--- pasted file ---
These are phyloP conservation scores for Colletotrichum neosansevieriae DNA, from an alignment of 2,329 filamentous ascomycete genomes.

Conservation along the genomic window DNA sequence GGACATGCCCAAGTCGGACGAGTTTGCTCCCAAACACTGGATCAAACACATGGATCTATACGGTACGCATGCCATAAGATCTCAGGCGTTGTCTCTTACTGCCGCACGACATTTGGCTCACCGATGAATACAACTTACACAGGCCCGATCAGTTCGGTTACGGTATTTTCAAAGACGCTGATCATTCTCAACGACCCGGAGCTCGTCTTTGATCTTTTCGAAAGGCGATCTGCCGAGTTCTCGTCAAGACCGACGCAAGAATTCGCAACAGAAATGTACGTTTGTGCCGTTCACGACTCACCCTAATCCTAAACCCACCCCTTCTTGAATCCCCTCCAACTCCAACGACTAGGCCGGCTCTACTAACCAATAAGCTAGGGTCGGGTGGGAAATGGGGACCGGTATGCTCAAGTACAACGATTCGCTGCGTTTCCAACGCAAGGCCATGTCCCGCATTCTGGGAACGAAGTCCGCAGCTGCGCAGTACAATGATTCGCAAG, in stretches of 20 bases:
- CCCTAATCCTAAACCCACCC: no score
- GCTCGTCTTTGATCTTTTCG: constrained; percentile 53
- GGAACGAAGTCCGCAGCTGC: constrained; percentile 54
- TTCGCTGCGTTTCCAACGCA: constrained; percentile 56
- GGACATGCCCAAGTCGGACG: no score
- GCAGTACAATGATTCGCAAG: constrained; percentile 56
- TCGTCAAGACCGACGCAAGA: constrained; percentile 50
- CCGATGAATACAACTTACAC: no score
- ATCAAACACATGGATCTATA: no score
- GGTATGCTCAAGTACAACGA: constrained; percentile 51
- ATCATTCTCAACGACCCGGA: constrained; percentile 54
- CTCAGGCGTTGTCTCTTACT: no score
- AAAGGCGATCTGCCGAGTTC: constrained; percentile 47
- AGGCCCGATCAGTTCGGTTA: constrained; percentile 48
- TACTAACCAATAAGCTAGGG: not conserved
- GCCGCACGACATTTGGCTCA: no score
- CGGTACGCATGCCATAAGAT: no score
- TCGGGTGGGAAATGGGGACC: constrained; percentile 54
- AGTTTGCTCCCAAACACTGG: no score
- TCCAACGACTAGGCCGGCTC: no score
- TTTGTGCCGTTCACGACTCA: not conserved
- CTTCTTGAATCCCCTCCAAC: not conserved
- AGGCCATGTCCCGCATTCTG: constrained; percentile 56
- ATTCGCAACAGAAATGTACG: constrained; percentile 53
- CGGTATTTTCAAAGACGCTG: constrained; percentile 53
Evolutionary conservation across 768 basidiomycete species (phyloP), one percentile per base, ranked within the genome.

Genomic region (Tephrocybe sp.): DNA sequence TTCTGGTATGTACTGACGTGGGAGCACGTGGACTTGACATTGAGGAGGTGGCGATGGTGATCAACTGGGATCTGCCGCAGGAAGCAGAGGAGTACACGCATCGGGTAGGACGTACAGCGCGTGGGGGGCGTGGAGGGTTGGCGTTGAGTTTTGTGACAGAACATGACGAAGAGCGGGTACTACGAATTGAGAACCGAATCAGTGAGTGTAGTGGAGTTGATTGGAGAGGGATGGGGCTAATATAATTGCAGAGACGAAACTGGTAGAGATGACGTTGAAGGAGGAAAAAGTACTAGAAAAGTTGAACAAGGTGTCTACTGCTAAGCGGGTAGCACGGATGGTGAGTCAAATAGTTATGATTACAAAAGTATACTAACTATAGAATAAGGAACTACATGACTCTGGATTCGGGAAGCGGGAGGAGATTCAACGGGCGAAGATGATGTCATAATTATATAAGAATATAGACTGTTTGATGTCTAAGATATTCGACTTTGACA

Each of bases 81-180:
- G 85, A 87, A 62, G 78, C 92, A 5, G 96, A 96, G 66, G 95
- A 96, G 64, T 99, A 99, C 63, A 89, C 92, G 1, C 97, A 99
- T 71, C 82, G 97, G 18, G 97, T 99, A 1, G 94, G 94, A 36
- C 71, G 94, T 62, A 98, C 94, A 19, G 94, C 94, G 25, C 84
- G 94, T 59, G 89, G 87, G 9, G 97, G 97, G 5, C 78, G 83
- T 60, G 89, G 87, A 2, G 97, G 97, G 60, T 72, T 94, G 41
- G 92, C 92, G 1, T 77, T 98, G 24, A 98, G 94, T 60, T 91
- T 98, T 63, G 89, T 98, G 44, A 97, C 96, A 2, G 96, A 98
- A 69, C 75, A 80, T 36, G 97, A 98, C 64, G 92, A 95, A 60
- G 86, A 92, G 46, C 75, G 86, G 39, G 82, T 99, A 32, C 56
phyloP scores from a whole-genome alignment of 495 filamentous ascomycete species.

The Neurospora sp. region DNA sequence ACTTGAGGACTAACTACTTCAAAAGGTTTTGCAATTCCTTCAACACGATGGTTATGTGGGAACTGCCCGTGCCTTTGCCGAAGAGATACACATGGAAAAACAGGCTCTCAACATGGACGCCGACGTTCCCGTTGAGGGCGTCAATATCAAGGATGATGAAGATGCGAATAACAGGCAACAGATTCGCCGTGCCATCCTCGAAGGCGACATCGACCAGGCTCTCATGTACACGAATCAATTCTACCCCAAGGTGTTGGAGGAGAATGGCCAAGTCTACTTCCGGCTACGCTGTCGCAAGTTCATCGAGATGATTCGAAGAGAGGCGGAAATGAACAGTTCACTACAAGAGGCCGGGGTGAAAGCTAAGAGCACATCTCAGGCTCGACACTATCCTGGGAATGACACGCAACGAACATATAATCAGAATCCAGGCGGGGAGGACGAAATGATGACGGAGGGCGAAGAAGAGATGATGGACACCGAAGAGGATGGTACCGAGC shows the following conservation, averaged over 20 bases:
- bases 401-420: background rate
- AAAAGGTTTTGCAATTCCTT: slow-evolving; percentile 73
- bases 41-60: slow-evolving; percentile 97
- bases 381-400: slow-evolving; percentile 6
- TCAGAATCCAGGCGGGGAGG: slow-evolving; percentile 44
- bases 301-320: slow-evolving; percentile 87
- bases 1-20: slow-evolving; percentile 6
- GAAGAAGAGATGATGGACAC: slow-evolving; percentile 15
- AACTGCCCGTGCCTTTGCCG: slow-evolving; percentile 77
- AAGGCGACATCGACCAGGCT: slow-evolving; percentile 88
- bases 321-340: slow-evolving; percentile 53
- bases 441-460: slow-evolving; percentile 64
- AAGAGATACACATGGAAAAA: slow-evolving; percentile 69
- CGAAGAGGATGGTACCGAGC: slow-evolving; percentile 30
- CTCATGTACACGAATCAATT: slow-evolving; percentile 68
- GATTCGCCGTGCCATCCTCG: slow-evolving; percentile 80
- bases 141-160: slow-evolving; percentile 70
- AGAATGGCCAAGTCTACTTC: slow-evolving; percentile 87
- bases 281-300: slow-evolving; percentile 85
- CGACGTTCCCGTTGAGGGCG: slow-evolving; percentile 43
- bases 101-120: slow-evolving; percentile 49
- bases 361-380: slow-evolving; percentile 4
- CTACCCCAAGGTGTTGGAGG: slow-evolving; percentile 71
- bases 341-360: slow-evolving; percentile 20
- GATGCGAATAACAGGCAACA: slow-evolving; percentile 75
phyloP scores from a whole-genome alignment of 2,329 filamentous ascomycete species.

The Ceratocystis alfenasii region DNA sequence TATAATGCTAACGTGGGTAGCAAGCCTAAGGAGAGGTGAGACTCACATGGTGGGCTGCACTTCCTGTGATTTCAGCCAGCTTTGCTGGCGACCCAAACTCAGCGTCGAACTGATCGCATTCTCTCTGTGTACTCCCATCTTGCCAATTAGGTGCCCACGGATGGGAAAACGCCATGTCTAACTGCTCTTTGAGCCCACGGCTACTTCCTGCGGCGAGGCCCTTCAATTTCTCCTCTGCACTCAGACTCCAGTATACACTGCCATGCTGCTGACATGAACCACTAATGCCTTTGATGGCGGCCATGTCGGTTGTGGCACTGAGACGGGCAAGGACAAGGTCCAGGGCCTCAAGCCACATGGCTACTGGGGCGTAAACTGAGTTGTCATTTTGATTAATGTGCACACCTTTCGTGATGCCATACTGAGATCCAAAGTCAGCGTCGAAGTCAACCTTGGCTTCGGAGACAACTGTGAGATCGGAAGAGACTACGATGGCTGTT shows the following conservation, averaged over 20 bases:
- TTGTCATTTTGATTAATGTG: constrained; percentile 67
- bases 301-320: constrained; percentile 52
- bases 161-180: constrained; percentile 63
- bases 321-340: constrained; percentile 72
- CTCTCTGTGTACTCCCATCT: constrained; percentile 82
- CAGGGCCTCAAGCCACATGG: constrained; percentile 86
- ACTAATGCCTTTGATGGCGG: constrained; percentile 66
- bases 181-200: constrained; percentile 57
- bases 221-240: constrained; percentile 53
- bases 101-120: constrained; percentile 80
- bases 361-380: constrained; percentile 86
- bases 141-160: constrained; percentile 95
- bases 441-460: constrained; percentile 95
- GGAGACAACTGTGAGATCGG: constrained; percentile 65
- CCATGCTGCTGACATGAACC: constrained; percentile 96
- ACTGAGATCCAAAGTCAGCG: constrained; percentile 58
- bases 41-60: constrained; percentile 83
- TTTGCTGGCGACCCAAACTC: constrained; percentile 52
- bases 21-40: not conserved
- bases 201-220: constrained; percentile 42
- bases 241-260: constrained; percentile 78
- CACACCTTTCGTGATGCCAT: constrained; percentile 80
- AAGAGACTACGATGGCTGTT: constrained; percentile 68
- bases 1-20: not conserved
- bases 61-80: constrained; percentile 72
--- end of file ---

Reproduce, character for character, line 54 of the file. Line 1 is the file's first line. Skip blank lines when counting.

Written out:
- bases 441-460: slow-evolving; percentile 64